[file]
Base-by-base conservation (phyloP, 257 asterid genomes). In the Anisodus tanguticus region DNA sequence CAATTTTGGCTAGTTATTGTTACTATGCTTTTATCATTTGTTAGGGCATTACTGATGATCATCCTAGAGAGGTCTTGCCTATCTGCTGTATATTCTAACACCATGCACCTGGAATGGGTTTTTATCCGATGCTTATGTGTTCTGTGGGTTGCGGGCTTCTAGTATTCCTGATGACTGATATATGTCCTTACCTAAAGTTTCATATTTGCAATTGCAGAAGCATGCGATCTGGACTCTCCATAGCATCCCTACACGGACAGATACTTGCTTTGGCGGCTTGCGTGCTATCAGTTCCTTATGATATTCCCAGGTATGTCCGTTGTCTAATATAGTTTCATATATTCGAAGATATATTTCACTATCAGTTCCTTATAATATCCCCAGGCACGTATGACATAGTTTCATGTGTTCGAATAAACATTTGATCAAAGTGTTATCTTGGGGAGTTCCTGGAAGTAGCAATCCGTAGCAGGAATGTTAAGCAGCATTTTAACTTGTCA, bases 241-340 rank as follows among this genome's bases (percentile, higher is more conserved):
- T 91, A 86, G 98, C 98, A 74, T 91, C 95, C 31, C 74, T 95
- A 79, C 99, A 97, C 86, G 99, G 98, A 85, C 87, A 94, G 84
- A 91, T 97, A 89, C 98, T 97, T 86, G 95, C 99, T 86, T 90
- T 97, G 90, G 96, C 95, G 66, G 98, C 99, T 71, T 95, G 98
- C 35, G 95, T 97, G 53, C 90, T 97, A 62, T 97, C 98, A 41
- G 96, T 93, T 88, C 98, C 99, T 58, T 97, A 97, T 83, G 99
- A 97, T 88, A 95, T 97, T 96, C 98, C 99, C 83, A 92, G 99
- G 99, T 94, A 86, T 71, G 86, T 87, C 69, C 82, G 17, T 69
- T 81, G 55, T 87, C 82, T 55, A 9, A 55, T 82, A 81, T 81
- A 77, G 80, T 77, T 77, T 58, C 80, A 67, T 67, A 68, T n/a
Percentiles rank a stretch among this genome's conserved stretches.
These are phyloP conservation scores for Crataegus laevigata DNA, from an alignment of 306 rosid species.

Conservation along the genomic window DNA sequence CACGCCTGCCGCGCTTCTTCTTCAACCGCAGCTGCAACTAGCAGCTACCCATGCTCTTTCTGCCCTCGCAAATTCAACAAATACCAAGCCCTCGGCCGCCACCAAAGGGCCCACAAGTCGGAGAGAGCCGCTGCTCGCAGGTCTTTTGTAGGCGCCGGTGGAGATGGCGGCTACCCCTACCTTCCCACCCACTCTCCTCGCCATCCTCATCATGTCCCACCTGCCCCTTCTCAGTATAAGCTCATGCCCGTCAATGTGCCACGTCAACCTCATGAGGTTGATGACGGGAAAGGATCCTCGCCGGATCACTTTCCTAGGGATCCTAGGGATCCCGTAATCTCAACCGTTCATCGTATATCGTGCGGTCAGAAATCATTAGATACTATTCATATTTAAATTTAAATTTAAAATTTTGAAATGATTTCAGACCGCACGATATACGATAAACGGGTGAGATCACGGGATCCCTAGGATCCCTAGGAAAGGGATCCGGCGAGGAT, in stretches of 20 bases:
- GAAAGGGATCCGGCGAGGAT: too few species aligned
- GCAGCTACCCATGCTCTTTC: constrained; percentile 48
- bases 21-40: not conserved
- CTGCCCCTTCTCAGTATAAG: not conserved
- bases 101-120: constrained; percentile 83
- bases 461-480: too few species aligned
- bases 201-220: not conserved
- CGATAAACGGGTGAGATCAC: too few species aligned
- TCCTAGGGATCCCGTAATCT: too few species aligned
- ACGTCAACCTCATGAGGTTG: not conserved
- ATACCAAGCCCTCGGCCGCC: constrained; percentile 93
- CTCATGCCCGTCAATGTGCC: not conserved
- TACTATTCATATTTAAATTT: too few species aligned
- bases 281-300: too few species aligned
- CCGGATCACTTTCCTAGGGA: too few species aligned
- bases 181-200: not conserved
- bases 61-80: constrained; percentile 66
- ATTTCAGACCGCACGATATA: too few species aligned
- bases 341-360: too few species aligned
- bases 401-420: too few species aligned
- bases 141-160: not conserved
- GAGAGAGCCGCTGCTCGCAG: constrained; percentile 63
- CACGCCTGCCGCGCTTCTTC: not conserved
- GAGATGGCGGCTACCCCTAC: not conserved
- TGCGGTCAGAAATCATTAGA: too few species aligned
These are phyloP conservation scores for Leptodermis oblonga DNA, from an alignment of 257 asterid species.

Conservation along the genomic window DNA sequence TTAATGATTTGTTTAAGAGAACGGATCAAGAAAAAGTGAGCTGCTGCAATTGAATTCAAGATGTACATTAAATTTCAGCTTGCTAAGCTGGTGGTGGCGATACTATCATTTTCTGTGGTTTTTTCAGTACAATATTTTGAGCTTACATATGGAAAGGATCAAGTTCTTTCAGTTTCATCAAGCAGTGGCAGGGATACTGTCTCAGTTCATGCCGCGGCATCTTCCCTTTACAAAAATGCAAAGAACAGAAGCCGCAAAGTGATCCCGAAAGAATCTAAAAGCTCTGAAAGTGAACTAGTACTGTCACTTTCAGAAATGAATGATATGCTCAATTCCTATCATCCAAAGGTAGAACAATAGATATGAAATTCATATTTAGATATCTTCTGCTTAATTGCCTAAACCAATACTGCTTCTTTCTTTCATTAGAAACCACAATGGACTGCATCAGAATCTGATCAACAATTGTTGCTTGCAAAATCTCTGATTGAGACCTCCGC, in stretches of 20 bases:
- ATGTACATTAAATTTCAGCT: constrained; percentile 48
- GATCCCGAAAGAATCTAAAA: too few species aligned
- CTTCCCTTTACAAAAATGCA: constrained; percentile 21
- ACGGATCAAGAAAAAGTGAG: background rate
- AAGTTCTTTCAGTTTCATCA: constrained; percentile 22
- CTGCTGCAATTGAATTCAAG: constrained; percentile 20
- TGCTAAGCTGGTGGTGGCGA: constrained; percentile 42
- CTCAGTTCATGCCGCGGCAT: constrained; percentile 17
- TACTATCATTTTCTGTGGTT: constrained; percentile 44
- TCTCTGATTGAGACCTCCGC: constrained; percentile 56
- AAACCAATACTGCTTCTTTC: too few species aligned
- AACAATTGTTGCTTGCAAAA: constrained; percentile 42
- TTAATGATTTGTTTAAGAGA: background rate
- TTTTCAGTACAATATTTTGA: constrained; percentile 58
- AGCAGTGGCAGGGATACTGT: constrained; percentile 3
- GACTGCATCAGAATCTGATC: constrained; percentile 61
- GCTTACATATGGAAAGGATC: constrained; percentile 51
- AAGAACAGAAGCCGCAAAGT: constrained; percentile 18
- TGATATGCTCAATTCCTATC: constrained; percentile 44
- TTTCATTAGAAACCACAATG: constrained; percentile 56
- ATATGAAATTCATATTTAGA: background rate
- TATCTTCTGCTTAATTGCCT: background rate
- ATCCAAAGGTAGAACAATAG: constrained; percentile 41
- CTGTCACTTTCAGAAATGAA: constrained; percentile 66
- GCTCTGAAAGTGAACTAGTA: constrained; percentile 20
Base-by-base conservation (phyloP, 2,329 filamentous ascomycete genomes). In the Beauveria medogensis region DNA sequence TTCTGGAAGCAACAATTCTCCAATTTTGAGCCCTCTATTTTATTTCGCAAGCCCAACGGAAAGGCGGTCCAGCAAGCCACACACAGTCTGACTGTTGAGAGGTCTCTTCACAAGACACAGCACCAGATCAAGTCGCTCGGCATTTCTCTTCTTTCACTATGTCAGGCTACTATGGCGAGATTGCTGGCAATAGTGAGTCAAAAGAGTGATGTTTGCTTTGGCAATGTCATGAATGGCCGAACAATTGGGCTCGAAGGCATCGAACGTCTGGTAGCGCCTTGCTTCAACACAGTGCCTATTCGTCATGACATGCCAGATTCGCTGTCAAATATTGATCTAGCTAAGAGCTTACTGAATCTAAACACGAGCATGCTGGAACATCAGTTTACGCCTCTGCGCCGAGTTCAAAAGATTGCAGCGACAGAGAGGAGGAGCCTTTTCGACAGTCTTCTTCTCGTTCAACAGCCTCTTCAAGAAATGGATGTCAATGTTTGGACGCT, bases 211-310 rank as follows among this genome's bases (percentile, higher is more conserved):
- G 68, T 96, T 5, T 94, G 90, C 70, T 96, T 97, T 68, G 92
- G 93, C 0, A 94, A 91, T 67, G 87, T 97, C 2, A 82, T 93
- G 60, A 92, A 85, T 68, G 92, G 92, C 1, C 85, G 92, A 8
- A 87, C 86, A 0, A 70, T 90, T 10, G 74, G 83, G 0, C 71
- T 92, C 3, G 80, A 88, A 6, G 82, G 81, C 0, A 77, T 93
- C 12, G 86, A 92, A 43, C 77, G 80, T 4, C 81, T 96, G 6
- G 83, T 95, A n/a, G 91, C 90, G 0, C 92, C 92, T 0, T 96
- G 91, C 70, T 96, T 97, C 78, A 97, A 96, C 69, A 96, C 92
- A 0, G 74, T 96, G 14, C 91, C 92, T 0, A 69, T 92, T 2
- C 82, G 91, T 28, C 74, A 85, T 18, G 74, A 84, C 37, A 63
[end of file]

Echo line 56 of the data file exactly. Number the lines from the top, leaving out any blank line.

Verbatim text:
- AGCAGTGGCAGGGATACTGT: constrained; percentile 3